Some don’t like slugs but I don’t mind, mind their little heads lookin’ around for what? slugs don’t think about creativity the nature of art but I don’t mind slugs eyes on posts slug body soft undulate brown spotted
I think it is too cold too late for slugs
It was late and dark I spent too much time today lying on the couch resting, thinking, dreaming, the deadly black control remote in my hand the death of life, of thought.
Slugs like summer wet hot not cold rough concrete October stoop they like eating children’s lettuce going Duh Duh Duh
The little head eyes on poles what does it dream? of summer? Warm and wet? Children’s lettuce? I dream of wind waving cream colored fabric dappled sunlight dabs of sun dabs of green a dropping away a flower unfolding and blooming before me a lake through mesh gold minted coins
Sheriff Jerry Allen of Cerro Gordo County, Iowa, was combing through a storage vault in a courthouse basement on February 29, 1980 when he came across an envelope. It was from the coroner’s office and read, “Charles Hardin Holley, rec’d April 7, 1959.” Allen opened it and found a pair of black-framed angular eyeglasses, the lenses scratched.
At the opening of the 1950 classic film noir, D.O.A., Edmund O’Brien strides purposefully into a big-city police station, proceeds down long, endless corridors, and finally arrives at a door marked Homicide Division. “I want to report a murder,” he says to the head detective. “Who was murdered?” asks the cop. “I was,” replies O’Brien.
“When you wake up in the morning, Pooh,” said Piglet at last, “what’s the first thing you say to yourself?”
“What’s for breakfast?” said Pooh. “What do you say, Piglet?”
“I say, I wonder what’s going to happen exciting today?” said Piglet.
Pooh nodded thoughtfully. “It’s the same thing,” he said.” ― A.A. Milne
From my old online journal The Daily Epiphany – Wednesday, November 28, 2001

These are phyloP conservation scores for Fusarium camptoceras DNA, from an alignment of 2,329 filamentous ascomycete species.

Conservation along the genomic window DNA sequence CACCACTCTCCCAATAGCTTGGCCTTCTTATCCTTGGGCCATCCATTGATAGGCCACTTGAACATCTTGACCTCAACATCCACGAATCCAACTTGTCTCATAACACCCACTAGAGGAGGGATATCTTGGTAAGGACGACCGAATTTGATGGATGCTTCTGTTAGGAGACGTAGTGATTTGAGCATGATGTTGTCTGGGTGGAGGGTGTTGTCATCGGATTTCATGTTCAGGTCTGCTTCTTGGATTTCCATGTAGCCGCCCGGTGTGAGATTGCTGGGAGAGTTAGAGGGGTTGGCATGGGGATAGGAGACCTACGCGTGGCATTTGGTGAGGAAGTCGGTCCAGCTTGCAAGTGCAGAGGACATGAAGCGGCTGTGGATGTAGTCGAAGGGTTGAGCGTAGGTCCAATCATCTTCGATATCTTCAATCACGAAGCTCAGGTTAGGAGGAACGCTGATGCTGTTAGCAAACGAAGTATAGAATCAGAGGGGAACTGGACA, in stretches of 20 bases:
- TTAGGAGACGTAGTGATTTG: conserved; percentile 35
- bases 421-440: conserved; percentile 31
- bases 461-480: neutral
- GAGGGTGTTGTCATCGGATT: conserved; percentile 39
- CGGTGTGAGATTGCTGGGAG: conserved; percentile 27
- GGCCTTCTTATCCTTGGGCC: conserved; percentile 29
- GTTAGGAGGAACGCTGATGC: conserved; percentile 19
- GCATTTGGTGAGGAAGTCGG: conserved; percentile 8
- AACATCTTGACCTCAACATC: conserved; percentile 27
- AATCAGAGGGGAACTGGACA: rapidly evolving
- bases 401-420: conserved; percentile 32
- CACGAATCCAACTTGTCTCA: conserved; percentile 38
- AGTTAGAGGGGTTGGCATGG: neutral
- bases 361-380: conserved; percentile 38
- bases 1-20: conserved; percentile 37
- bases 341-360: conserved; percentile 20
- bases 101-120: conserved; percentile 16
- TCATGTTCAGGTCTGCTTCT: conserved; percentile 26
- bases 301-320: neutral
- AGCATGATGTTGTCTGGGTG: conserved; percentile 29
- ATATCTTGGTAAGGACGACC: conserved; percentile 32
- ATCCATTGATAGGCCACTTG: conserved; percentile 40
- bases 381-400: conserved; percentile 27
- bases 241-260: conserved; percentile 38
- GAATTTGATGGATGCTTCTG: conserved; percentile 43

Corpus Christi is the home for Whataburger, the chain of fast-food hamburger joints.
I first ate at one in 1979, in Harlingen, Texas, when my brother and I drove from Kansas to South Padre Island for his spring break. We were spending the night is some bizzaro motel (the chains along the freeway being full, but giving us directions to a more out-of-the way place of lodging) that sported small lizards living in the showers and some man making enormous noise apparently puking in the room next door. Not knowing our way around, we simply drove ’til we found the first place to eat – a typical orange-and-white, A-frame Whataburger.
I remember having a damn good burger (such as it was).
Of course, in the decades since actually moving to and living in the Lone Star State, eating at Whataburger has become commonplace. Their food is old-fashioned and superior to the more national chains (such as it is).
The first night in Corpus Christi, Candy and Nick went out to eat with some teammates, but Lee didn’t want to go. He and I decided to simply walk out of the hotel and look for something to eat on foot.
We walked a few blocks, working our way through the dark streets of downtown Corpus Christi. Lee and I cruised past several seafood joints, a handful of Mexican places, and some bars with loud music pumping out through the smoke and florescent lights.
It wasn’t long before we saw the familiar orange and white A-frame of a Whataburger – and that’s where Lee wanted to eat. It wasn’t any old Whataburger, though, it was the company flagship, a super-delux eating establishment.
Two stories high, with a generous outdoor terrace overlooking the gulf, waiters to bring food to your table (though you still ordered at the counter – they gave out a little plastic number) and even tableside ketchup service (and Whataburger serves Fancy Ketchup).
Lee loved the place. Especially cool was the fact that a clot of teenagers with skateboards was grinding on the metal railing across the street. Lee grinned wide, especially when they’d let out a periodic string of obscenities.